The Havens can provide medical check-ups, forensic medical examinations and can give you information on counselling and other specialist support. The Havens can also screen you for sexually transmitted infections (STIs), including HIV, and can give you emergency contraception and a pregnancy test.

There are showers, toiletries and refreshments available at the Havens. If you need an interpreter, the Havens can provide you with one.

What are my options for a forensic medical examination?

You can have a full forensic medical examination and not report to the police.

You can have a full forensic medical examination and wait for any results to come back. It is then up to you what you do with these results.

You can have a full forensic medical examination with any forensic results stored at the Haven for a period of time. The Haven will be able to give you further information on how long they are able to store any results.

You can have a full forensic medical examination with any results sent to the police anonymously. You can then take some time to decide whether to report to the police. If the police find any matching DNA evidence they will ask the Haven to approach you to ask if you would like to report.

You can have a full forensic medical examination and decide to report what happened to the police. The police can be called while you are at the Haven and things will begin moving forward. They will ask to take a brief statement from you, and may then ask you to complete a video recorded interview (VRI).

How do I access a Haven?

There are three Havens in London. There are based in Camberwell (south London), Whitechapel (east London) and Paddington (north London). You do not need to be referred by anyone to visit a Haven.

To visit a Haven, call the following number to make an appointment: 020 3299 6900.

Havens and SARCs may differ from place to place, so it is always worth checking in with your local SARC about how they work and what support they can offer.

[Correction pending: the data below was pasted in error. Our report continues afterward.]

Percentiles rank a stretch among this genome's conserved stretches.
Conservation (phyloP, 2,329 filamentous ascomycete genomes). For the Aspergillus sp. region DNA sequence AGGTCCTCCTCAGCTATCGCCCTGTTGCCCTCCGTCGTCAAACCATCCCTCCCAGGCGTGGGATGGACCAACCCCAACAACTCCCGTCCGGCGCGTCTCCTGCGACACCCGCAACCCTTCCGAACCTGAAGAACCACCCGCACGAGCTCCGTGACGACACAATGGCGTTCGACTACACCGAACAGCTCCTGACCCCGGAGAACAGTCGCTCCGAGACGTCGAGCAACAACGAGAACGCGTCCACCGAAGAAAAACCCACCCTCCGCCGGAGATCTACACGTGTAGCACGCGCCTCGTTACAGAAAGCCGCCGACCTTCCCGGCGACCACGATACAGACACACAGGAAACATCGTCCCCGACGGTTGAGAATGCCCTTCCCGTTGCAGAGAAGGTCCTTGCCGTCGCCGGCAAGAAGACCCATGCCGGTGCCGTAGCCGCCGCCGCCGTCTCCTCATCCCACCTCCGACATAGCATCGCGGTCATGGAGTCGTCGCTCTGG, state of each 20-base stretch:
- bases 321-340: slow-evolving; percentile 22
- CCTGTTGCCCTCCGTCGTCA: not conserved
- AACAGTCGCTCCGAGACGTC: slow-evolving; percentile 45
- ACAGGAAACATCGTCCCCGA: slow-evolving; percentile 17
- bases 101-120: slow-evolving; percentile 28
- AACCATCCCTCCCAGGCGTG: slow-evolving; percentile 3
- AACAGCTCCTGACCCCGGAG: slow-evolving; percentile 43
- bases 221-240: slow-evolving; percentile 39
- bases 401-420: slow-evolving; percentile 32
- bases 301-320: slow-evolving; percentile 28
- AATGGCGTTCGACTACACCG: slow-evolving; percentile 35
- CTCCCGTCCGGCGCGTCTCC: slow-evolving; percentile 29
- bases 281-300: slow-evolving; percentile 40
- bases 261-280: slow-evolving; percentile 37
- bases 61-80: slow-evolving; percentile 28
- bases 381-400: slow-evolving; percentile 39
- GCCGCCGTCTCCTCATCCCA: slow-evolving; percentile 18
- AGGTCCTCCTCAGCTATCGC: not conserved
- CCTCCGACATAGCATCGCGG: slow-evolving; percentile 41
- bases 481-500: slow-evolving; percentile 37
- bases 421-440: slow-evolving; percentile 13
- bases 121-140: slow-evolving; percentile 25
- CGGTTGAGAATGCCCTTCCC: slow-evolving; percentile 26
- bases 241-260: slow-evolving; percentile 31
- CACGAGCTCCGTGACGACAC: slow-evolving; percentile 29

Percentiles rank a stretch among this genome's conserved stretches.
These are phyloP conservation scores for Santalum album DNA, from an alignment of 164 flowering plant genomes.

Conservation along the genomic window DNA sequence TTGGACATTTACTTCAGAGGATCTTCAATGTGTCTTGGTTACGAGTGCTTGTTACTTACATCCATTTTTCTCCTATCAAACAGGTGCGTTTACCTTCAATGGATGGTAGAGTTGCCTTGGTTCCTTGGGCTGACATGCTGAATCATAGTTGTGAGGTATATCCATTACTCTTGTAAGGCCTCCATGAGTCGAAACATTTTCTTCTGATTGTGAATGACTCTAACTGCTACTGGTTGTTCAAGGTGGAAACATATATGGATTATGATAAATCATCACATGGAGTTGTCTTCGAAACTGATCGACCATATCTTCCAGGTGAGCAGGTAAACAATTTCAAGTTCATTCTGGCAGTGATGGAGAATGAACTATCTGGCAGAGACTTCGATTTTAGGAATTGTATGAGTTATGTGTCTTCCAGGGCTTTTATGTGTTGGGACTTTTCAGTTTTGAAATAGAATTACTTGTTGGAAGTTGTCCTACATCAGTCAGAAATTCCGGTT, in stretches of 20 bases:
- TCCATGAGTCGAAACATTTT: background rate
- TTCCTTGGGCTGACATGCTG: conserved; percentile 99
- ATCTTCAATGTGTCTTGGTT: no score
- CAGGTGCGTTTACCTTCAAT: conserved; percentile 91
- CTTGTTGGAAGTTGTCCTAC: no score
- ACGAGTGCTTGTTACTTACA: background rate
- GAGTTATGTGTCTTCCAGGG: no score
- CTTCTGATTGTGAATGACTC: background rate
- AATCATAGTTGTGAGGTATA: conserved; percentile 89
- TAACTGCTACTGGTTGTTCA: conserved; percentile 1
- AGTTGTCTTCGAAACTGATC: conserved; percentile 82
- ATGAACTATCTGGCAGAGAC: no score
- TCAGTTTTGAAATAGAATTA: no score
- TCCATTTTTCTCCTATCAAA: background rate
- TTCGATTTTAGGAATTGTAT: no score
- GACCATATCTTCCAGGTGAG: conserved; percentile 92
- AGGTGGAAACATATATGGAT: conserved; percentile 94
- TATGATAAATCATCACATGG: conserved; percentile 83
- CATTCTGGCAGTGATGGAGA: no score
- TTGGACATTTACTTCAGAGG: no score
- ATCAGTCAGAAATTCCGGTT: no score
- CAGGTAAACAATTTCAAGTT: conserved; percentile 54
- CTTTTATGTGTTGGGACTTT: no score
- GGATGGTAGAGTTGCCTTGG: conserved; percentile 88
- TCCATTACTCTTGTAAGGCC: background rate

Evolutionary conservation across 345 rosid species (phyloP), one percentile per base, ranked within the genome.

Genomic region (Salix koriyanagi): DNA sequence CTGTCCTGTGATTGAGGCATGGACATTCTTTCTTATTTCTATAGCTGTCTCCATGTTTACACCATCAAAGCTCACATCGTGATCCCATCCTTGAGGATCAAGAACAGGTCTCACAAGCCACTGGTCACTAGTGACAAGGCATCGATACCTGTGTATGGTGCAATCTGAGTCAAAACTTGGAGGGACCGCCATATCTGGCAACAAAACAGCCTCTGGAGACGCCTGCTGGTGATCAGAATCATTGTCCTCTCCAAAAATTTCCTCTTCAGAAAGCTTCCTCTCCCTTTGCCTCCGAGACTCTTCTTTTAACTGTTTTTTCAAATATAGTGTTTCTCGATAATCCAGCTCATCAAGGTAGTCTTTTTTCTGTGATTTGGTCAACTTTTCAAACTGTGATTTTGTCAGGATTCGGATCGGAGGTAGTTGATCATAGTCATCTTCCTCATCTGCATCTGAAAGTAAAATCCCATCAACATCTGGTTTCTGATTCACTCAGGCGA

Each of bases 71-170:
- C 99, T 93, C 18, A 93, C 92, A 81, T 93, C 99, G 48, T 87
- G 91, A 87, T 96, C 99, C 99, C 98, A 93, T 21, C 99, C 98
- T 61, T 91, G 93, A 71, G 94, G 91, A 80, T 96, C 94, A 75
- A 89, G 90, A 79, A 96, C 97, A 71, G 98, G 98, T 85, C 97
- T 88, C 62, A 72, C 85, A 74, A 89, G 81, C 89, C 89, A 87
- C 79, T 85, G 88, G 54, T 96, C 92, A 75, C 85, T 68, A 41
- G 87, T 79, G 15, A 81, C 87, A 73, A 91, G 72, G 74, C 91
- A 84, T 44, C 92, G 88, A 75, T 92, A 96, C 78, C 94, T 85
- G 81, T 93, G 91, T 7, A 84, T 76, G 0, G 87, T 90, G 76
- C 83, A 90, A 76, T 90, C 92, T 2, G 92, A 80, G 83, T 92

Independent Sexual Violence Advocates (ISVAs)

If you are thinking of reporting to the police, an Independent Sexual Violence Advocate (ISVA) can provide practical, factual and emotional support and information throughout your involvement with the criminal justice system.

Our ISVAs at RASASC can help explain the whole process from reporting to the police and attending court, and provide you with honest choices so you can make informed decisions.

Our service is free of charge. Our offices are women-only, anonymous and close to the centre of Croydon, creating a safe and comfortable environment for you to feel believed, supported and to be yourself.

If you have any questions, or would like to know more about the support ISVAs can offer, please call 0208 683 3311, Monday to Friday 10am – 6pm, or email ISVA@rasasc.org.uk.

Above all else, you need to know that what happened to you was not your fault. You deserve the very best help and support.

Other support

  • If you need urgent medical attention or if it is an emergency, call 999. You can also contact the NHS non-emergency service by calling 111.
  • Our national Freephone helpline (0808 802 9999) is open 365 days a year from 12.00 – 2.30pm and 7.00 – 9.30pm, as well as from 3.00 – 5.30pm from Monday to Friday.
  • The National Domestic Violence Helpline (0808 2000 247) is open 24 hours a day.
  • There is more information about your local Rape Crisis Centre at http://rapecrisis.org.uk/centres.php.
Support Documents

Click here to view our support documents. Each document is available as a PDF download.